The New Corporate Social Responsibility: Company Stances on Controversial Issues

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Today we bring you a guest post by Melissa D. Dodd, Ph.D., assistant professor of advertising and public relations at University of Central Florida’s Nicholson School of Communication. Follow her on Twitter @mellydodd.

Public stances regarding controversial social-political issues by executive leaders of major corporations have become increasingly commonplace. For example, the following megabrands have taken stances on same-sex marriage: Amazon, Barilla, Ford, and Microsoft; healthcare reform: Papa John’s, Applebee’s, and Denny’s; and gun control: Levi Strauss & Co., Hallmark Cards, and Ben & Jerry’s, among others.

Public declarations surrounding controversial issues may be proactive organizational initiatives with planned communication. They may also be unintentionally spoken by organizational leadership, prompting reactive communication.

Regardless, the outcome from the standpoint of consumer perceptions is the same: the company has become aligned with these positions.

Headlines such as the following found in well-known media including Forbes, U.S. News & World Report, and the Huffington Post, respectively, exhibit organizational alignment with issues and potential impact: “Barilla earns gay boycott, learns taking sides is bad for business,” “Chick-fil-A’s Controversial Gay Marriage Beef,” and “Starbucks enters same-sex marriage boycott wars.

Recent research conducted by Drs. Melissa D. Dodd, University of Central Florida, and Dustin W. Supa, Boston University, and sponsored by the Arthur W. Page Center has demonstrated that corporate stances on controversial social-political issues (corporate social advocacy or CSA) have financial implications for the organizations that engage in this dialogue.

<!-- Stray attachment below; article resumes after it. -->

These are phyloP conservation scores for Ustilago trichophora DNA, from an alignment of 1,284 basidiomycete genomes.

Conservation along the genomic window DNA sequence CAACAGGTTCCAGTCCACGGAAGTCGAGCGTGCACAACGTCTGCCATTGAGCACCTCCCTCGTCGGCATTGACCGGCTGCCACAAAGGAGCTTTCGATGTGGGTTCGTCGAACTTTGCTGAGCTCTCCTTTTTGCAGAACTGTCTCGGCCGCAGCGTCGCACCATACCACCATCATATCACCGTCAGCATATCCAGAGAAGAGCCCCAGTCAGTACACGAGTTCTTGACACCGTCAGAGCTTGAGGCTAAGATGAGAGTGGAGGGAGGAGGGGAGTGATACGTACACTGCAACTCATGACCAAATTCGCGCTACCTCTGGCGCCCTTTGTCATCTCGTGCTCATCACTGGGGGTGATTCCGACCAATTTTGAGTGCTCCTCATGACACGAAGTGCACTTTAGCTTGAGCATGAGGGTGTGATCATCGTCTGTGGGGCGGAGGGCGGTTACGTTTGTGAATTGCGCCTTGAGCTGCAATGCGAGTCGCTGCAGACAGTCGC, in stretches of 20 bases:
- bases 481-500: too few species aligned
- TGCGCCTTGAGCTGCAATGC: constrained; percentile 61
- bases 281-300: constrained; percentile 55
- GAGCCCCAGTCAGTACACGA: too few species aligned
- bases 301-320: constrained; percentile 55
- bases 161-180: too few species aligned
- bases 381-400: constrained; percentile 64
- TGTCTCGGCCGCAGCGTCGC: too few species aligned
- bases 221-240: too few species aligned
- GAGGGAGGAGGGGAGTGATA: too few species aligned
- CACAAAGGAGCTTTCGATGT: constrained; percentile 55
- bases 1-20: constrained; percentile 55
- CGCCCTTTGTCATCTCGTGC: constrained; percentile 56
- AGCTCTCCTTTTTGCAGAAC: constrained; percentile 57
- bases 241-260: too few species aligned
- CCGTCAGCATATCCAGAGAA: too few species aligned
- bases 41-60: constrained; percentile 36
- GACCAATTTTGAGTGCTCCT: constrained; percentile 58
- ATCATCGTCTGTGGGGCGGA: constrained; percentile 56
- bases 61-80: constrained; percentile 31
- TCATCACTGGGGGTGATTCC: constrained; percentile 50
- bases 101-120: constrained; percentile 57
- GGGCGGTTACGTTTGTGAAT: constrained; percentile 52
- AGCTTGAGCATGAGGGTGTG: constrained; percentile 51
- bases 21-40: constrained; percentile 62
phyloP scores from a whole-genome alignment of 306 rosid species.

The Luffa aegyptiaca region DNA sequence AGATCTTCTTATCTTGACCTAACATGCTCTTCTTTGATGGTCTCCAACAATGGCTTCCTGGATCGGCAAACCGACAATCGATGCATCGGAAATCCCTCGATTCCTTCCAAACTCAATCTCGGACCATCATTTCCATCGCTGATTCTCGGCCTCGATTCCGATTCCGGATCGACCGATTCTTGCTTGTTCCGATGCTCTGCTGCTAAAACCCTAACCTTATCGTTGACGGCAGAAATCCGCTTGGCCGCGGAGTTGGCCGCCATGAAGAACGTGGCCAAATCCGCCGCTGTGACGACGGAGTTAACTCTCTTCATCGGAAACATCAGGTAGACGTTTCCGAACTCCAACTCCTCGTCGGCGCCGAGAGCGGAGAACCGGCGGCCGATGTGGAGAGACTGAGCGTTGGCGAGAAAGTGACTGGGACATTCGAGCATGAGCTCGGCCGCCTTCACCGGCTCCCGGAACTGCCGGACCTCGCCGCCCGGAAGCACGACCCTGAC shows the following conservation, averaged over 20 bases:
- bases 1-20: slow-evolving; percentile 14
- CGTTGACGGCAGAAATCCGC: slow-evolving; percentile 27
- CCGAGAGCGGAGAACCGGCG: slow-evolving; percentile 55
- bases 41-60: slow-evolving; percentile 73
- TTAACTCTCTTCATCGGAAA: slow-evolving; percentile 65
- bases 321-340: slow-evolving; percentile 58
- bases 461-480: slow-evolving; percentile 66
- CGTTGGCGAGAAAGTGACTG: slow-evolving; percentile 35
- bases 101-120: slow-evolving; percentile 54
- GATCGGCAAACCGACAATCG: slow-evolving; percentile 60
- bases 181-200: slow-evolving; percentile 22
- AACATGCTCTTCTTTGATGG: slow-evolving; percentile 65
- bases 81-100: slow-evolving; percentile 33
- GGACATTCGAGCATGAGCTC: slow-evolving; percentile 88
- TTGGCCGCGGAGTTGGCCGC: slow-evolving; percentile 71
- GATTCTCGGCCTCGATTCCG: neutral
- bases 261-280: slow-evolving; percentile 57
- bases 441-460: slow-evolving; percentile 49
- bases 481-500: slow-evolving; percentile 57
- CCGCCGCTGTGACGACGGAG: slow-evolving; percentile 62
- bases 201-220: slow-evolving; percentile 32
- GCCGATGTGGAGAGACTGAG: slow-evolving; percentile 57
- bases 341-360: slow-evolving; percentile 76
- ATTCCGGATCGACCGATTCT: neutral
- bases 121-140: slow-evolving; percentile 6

When organizations risk the isolation of stakeholder groups and diminished returns, it seems that a higher-level goal is in place than financial return-on-investment. And, research surrounding corporate social responsibility (CSR) reasons that voluntary actions taken by corporations may be aimed at the “betterment of society” as an overarching goal.

Legislation such as Citizens United allows that corporations play a larger role in social-political issues that impact a variety of audiences. And, several real-world examples seem to support the notion that CSA may be the latest reincarnation of CSR.

For example, in January 2012, Starbucks CEO Howard Schultz announced support for the legalization of same-sex marriage in Washington State. Following the announcement, the advocacy group National Organization for Marriage, implemented a “Dump Starbucks” boycott with a petition signed by some 56,000 people. Schultz also later defended the company’s support for the issue when complaints were raised by an investor at a shareholders’ meeting.

Similarly, in July 2012, Chick-fil-A CEO Dan Cathy made clear in an interview with the media the company’s support for the “traditional family,” opposition to gay marriage legislation, and support for anti-gay marriage advocacy groups. Supporters of same-sex marriage staged protests and a “Kiss-Day” at Chick-fil-A locations across the country. Politicians in cities including Boston, Chicago, Philadelphia, and Washington D.C. spoke out against the organization, with some saying Chick-fil-A was not welcome in their cities.

Researchers Dodd and Supa argue that despite a great deal of overlap with CSR initiatives, corporate social advocacy materializes as a specific area of interest for strategic communicators and CSR specialists in three primary ways:

(1) The social-political issues addressed by corporations are divorced from issues of particular relevance for the organization.

(2) Engagement in social-political issues is controversial and serves to potentially isolate stakeholders while simultaneously attracting activist groups.

(3) As a result, there is a particularly necessary emphasis on desired goals and outcomes for the company.

Starbucks engages in environmentally friendly business operations across four relevant areas. It makes strategic business sense for Starbucks to engage in CSR initiatives surrounding their existing operations, as in the case of forest conservation. Likewise, engagement in environmental conservation efforts is not controversial, nor does it have the potential to outrage stakeholder groups or incite boycotts.